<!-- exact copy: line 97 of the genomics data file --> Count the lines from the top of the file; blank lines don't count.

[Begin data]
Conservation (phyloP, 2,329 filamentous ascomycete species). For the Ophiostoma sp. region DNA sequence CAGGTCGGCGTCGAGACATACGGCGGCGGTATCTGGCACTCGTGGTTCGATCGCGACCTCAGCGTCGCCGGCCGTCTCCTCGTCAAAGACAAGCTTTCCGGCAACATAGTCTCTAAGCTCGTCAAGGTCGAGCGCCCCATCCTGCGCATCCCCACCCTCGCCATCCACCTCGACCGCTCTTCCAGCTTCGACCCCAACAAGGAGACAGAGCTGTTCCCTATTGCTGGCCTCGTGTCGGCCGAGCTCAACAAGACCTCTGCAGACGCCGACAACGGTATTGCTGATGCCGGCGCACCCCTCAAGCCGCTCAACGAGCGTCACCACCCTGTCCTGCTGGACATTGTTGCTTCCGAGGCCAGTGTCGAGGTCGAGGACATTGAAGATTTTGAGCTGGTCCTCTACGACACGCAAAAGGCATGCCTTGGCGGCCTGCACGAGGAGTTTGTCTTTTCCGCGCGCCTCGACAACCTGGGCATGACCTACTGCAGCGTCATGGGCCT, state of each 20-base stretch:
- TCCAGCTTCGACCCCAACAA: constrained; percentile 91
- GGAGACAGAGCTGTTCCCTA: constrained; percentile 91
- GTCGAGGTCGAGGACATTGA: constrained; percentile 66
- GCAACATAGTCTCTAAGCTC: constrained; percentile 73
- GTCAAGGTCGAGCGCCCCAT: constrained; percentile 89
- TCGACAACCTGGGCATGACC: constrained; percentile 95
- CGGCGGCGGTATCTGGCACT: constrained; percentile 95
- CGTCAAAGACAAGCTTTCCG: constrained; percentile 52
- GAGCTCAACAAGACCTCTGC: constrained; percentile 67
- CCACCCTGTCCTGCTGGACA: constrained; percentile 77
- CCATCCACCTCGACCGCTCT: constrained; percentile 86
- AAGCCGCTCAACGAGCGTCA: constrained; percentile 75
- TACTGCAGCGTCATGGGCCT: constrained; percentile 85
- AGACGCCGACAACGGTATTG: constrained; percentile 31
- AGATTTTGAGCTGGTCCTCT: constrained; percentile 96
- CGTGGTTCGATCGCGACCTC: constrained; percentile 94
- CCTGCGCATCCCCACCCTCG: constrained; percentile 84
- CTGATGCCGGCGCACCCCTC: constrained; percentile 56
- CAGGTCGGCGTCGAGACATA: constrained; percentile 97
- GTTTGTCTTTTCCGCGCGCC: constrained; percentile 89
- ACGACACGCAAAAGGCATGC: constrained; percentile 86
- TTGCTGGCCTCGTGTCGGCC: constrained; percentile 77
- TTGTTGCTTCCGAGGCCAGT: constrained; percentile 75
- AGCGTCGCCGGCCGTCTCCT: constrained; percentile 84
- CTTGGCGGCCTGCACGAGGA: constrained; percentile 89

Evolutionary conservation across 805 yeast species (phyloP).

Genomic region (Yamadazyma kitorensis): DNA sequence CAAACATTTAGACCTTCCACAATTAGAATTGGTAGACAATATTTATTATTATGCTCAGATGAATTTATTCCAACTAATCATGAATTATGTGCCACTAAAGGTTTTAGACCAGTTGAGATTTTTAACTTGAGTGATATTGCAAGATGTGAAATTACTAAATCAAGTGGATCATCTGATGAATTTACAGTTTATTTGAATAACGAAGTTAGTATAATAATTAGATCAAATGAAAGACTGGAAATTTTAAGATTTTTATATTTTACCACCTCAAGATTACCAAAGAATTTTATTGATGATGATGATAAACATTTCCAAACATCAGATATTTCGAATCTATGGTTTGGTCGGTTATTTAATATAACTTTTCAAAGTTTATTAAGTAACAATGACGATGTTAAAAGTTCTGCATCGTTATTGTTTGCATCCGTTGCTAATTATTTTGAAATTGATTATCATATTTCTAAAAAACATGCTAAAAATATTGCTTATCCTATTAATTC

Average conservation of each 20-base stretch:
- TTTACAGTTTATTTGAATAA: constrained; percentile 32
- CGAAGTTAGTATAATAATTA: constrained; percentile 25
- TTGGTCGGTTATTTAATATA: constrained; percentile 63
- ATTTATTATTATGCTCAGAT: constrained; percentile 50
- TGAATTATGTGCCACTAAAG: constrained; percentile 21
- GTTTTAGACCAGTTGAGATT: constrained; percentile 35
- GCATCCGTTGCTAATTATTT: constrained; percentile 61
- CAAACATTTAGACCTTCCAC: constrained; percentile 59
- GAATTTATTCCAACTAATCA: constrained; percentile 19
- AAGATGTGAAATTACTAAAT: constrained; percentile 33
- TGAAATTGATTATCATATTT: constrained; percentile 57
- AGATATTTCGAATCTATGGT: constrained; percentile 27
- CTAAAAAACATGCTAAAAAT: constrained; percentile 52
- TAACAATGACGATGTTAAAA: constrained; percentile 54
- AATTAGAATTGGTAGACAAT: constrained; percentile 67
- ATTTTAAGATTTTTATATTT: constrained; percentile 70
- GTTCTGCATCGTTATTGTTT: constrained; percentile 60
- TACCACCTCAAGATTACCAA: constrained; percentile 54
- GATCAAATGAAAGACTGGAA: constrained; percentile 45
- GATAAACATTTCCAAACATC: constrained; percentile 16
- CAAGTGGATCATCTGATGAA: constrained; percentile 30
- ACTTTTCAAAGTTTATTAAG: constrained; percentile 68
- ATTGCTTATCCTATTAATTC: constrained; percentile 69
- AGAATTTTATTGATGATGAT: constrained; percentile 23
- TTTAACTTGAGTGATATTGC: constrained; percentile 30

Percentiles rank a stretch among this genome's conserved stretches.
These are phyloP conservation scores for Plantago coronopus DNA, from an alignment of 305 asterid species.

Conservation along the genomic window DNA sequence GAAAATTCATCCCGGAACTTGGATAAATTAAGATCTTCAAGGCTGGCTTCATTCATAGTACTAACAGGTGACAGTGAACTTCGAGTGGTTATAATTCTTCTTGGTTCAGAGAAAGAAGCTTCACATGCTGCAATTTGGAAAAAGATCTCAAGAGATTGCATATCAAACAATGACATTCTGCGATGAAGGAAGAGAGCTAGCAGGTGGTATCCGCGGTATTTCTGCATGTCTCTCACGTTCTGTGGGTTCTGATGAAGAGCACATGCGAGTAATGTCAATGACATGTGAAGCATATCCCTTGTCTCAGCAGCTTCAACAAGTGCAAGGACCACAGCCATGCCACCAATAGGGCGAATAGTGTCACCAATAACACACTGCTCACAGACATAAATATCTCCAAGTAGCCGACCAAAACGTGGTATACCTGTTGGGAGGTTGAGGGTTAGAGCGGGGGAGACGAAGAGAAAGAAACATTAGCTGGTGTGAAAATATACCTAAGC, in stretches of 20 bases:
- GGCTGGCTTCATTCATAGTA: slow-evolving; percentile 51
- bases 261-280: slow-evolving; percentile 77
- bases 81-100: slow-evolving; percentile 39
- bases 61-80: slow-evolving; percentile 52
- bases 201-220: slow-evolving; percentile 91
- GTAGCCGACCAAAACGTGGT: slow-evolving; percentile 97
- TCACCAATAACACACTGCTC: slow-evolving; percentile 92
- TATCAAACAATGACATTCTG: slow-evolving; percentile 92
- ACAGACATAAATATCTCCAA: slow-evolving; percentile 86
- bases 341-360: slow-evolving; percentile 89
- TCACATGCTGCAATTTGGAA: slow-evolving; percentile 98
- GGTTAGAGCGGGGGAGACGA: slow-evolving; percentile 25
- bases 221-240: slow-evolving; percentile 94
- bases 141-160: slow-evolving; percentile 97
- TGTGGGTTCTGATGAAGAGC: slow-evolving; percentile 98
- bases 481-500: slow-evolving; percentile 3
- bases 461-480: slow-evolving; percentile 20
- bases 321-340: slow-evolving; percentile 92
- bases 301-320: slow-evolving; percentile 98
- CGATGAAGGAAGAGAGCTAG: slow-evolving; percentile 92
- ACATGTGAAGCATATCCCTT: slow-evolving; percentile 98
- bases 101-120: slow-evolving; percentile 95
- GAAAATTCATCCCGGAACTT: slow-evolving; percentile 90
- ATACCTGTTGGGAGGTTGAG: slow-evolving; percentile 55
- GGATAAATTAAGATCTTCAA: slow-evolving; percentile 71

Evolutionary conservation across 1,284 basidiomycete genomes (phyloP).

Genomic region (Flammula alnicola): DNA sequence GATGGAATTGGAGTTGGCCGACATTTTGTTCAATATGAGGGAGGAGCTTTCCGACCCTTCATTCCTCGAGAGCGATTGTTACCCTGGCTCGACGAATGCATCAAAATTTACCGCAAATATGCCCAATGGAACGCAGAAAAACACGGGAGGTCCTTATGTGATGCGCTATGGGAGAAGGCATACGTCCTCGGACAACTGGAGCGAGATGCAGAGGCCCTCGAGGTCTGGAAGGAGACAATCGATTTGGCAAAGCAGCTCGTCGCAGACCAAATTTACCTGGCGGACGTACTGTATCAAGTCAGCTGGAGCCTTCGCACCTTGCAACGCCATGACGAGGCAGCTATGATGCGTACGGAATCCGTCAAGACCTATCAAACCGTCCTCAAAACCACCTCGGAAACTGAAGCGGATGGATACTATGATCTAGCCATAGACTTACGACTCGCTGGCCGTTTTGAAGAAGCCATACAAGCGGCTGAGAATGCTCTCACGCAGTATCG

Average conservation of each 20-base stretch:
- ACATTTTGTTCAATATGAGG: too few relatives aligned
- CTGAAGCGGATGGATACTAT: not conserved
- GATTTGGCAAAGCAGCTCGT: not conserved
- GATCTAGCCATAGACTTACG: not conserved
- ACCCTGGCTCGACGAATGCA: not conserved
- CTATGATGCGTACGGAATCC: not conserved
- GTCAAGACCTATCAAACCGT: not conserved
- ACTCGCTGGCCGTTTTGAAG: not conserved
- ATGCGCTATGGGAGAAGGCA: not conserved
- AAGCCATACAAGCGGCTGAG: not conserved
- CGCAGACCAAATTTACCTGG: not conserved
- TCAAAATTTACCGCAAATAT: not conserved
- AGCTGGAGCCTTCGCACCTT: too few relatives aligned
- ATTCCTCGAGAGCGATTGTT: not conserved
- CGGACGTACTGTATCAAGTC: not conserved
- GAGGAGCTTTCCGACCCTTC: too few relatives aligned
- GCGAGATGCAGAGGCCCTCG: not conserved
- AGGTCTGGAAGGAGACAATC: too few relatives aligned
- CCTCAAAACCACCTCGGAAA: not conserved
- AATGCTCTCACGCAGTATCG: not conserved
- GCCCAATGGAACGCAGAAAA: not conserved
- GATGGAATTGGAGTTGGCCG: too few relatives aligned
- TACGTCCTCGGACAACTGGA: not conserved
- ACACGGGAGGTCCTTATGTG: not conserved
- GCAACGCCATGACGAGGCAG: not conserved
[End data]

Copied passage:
- TCAAAATTTACCGCAAATAT: not conserved